Domala was an 8,441 ton cargo liner which was built in 1920 and launched as Magnava. Following damage sustained in an air attack in 1940, she was rebuilt as a cargo ship and renamed Empire Attendant. In 1942 she was torpedoed and sunk with the loss of all crew.
|Port of registry:|
|Builder:||Barclay Curle & Company, Whiteinch, Glasgow|
|Launched:||23 December 1920|
|Completed:||14 December 1921|
|In service:||30 December 1921|
|Fate:||Sunk by U-582, 15 July 1942|
|Length:||450 ft (137.16 m)|
|Beam:||58 ft 3 in (17.75 m)|
|Depth:||32 ft 9 in (9.98 m)|
|Propulsion:||2 x SCDA diesel engines (North British Diesel Engine Company) 1,085 hp (809 kW)|
|Speed:||12 knots (22 km/h)|
|Capacity:||158 Saloon class passengers, 11,000 tons of cargo (Domala)|
|Complement:||50 crew, plus 9 DEMS gunners (Empire Attendant)|
Domala was the first ship in the British India Steam Navigation Company's fleet powered by diesel engines. She was built by Barclay, Curle and Company, Whiteinch, Glasgow and launched on 23 December 1920 as Magnava and completed as Domala on 14 December 1921. Her engines were built by the North British Diesel Engine Works, Whiteinch. Domala made her maiden voyage on 30 December 1921, arriving at Bombay, India on 27 January. A speed of 13.5 knots (25.0 km/h) was reported, consuming 17 tons of fuel oil per day. From Bombay, Domala sailed to Karachi, India before returning to London. Domala had accommodation for 158 saloon-class passengers and 11,000 tons of cargo.
She was used on the service to and from Calcutta. On 6 October 1927, she collided with the British cargo ship Sagama River in the River Humber, severely damaging her. On 12 August 1934, Domala ran into the stern of Thames Barge Shannon at Erith, Kent. In 1940, Domala was sent to Antwerp to collect a number of Indian seamen who had been repatriated by Germany. On 2 March 1940, she was attacked by a Heinkel He 111H bomber of KG26 which dropped two sticks of bombs, setting Domala on fire. The order to abandon ship was given but the bomber machine-gunned the ship. A total of 108 of the 291 people on board the ship were killed. The Dutch ship Jong Willem rescued 48 survivors, despite being attacked herself. HMS Viscount assisted in the rescue. Surgeon Lieutenant MacDonald was Mentioned in Despatches for his zeal and devotion to duty, and skill in attending to the wounded survivors. Chief Officer Brawn and Cadet Duval, both crew on Domala were awarded Commendations for their actions. Avro Anson aircraft of 48 Squadron assisted in the rescue. On fire, Domala was towed to the Solent where she was beached. On 19 March, she was towed to Southampton where the decision was made to convert her to a cargo ship. Domala was requisitioned by the Ministry of War Transport and renamed Empire Attendant.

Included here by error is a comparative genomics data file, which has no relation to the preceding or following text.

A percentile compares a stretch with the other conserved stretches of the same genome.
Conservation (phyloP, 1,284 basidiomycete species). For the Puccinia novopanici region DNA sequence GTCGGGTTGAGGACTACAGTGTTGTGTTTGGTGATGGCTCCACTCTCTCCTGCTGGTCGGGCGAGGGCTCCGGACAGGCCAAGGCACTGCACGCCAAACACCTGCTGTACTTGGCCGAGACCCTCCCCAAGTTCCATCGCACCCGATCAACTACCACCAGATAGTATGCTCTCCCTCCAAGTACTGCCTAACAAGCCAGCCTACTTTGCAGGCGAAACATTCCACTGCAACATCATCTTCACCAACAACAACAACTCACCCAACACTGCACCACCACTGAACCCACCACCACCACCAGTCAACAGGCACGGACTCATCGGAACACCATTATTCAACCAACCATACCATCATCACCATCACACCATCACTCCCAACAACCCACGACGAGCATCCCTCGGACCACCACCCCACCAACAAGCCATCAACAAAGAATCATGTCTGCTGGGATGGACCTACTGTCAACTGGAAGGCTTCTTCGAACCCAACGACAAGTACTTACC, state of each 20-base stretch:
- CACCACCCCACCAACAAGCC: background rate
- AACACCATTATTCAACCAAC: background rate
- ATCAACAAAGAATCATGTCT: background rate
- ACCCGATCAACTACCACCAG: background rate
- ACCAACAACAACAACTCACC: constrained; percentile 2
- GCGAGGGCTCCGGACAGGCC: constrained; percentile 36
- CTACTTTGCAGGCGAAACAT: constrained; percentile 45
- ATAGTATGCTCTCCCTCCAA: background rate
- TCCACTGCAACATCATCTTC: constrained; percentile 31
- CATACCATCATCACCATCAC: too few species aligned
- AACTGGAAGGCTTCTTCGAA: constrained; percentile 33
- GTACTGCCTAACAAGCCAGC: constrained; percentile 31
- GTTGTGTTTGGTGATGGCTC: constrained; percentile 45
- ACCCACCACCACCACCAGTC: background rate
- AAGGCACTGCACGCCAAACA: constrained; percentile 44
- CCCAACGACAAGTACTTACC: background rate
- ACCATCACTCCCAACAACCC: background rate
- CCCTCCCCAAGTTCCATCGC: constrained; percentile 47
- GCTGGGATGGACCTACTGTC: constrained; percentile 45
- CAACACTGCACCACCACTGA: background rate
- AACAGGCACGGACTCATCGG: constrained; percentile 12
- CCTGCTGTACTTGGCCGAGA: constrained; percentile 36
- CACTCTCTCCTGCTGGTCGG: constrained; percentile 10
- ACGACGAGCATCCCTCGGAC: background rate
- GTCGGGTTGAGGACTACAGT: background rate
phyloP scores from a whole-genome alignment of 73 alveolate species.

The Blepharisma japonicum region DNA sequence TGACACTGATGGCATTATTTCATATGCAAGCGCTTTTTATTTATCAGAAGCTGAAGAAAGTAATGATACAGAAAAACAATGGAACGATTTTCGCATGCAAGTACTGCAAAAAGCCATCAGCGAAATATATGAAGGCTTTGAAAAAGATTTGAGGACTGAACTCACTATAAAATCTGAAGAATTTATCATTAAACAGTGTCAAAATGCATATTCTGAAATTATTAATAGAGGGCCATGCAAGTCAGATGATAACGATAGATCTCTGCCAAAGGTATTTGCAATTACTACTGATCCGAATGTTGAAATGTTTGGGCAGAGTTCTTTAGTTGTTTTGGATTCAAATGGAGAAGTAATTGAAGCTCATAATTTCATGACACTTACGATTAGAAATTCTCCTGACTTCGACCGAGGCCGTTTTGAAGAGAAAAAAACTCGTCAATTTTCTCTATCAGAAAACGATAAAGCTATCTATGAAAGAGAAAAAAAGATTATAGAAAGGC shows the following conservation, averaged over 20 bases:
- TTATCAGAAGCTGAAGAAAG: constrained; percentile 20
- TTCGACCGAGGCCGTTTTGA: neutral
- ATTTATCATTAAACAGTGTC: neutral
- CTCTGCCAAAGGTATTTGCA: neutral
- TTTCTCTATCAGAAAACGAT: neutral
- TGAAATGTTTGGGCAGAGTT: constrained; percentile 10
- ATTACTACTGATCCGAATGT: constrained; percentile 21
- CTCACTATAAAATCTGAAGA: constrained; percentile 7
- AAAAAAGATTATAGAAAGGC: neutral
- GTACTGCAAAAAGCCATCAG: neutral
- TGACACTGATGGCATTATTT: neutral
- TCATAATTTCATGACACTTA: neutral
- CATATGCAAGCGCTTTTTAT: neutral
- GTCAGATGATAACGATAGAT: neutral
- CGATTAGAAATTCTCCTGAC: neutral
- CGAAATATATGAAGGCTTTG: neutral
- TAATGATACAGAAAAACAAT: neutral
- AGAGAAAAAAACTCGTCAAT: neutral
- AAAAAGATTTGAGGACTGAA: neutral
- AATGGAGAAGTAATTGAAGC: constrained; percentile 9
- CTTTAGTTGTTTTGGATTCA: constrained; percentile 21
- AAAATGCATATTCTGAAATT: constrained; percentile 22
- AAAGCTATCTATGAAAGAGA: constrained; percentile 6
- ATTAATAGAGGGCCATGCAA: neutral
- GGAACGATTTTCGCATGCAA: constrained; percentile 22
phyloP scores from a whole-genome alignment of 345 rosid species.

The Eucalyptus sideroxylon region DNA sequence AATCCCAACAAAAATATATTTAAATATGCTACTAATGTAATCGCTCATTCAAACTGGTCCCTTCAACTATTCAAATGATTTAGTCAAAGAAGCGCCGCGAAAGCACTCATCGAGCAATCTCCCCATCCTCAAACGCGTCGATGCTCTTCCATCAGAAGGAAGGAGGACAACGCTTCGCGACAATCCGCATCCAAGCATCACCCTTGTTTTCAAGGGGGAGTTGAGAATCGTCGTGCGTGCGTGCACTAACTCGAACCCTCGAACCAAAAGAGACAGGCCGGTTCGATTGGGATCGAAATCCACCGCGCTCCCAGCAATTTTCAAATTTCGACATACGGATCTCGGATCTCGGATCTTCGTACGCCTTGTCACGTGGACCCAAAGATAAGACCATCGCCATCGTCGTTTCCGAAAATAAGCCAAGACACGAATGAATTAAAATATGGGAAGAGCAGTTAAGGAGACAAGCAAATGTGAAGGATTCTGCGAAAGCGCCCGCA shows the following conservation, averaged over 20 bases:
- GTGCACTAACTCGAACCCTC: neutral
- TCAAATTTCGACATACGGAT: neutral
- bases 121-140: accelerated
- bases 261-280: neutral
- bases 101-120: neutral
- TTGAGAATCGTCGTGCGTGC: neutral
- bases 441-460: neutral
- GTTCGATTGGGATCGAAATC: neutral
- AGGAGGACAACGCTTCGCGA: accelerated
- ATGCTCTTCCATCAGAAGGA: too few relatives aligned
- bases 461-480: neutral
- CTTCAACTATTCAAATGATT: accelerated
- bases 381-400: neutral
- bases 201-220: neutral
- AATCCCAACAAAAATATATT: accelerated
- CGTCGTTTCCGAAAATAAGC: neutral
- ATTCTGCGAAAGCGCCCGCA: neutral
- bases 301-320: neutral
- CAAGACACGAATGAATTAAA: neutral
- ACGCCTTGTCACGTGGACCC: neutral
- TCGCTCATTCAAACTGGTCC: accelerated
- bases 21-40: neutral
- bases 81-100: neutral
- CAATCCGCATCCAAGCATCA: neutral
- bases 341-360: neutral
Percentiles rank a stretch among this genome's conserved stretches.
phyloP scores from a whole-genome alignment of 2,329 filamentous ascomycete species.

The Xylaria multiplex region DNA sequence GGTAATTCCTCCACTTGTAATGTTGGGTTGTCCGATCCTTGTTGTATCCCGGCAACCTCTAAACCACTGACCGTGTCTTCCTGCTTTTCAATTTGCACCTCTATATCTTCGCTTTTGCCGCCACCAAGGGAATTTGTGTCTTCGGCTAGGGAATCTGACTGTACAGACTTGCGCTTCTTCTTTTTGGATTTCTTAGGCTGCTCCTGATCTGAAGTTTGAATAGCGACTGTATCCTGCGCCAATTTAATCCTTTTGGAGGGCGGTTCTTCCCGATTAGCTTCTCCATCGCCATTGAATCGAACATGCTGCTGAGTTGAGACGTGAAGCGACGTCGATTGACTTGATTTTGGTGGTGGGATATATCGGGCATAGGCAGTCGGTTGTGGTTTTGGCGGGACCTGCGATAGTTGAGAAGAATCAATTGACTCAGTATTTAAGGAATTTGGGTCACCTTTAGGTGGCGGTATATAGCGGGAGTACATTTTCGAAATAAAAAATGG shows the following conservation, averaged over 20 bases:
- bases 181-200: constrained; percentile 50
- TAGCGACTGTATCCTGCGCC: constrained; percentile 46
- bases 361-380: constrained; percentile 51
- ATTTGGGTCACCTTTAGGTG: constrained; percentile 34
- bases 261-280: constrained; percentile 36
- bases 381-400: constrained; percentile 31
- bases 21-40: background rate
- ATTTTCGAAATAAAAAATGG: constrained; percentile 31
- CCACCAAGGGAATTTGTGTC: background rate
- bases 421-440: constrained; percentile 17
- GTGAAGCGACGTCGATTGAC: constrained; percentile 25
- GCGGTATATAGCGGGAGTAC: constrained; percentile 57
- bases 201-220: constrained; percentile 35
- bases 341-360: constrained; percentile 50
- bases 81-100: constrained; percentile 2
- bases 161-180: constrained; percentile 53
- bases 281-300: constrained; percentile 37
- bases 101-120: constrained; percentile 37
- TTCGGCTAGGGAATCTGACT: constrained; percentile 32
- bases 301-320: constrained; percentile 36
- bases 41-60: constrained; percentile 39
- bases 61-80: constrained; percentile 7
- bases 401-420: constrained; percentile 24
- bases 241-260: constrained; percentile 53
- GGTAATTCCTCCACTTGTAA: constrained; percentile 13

Cadet Bernard John Duval, Merchant Navy was awarded the King's Commendation for Brave Conduct for services aboard the M.V. Domala for "services when the ship was bombed and damaged" and Lloyd's War Medal for Bravery at Sea
The citation reads: "The ship was attacked during darkness by an enemy aircraft, which dropped a bomb, putting the main engines out of action and setting her on fire. She also carried a number of lascars captured from various vessels by an enemy raider, who were being taken home. Many were hurt and some killed. At great risk to himself, Cadet Duval, a lad of seventeen, gave a fine example of bravery, doing all he could to save his second officer’s life".
As a result of the attack, questions were asked in Parliament by Manny Shinwell about the lack of use of the guns carried on Domala in her defence. Winston Churchill replied that the aircraft that attacked Domala had been initially misidentified as a friendly one, which was why the guns were not manned. A British destroyer also misidentified the aircraft. It was also asked why the gunners were not always manning the guns. In India, there was public anger towards Germany as a result of the attack. Eighty-one of those killed were Indian citizens.
Empire Attendant was entirely reconstructed. She was placed under the management of Andrew Weir & Co (Bank Line). Empire Attendant took part in a number of convoys during the war.
- HX 97
- HX 120
- OS 33
Convoy OS 33 sailed from Liverpool on 1 July 1942. On 10 July 1942 Pelican reported that Empire Attendant had broken down for the seventh time and was straggling, being at least 20 miles (32 km) behind the convoy. At 03:30 hrs CET on 15 July, she was torpedoed and sunk by U-582 off the west coast of Africa at 23°48′N 21°51′W with the loss of all 59 crew. The crew are commemorated on panel 38 of the Tower Hill Memorial.
Domala was powered by two 8-cylinder diesel engines, type 4SSA. Cylinders were 873 mm bore, 1194 mm stroke. The engines were built by the North East Diesel Engine Company. Domala was capable of 12 knots (22 km/h).
Official number and code letters
Official Numbers were a forerunner to IMO Numbers.
Domala and Empire Attendant had the UK Official Number 146266 and used the Code Letters GDMV
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- See: 2012
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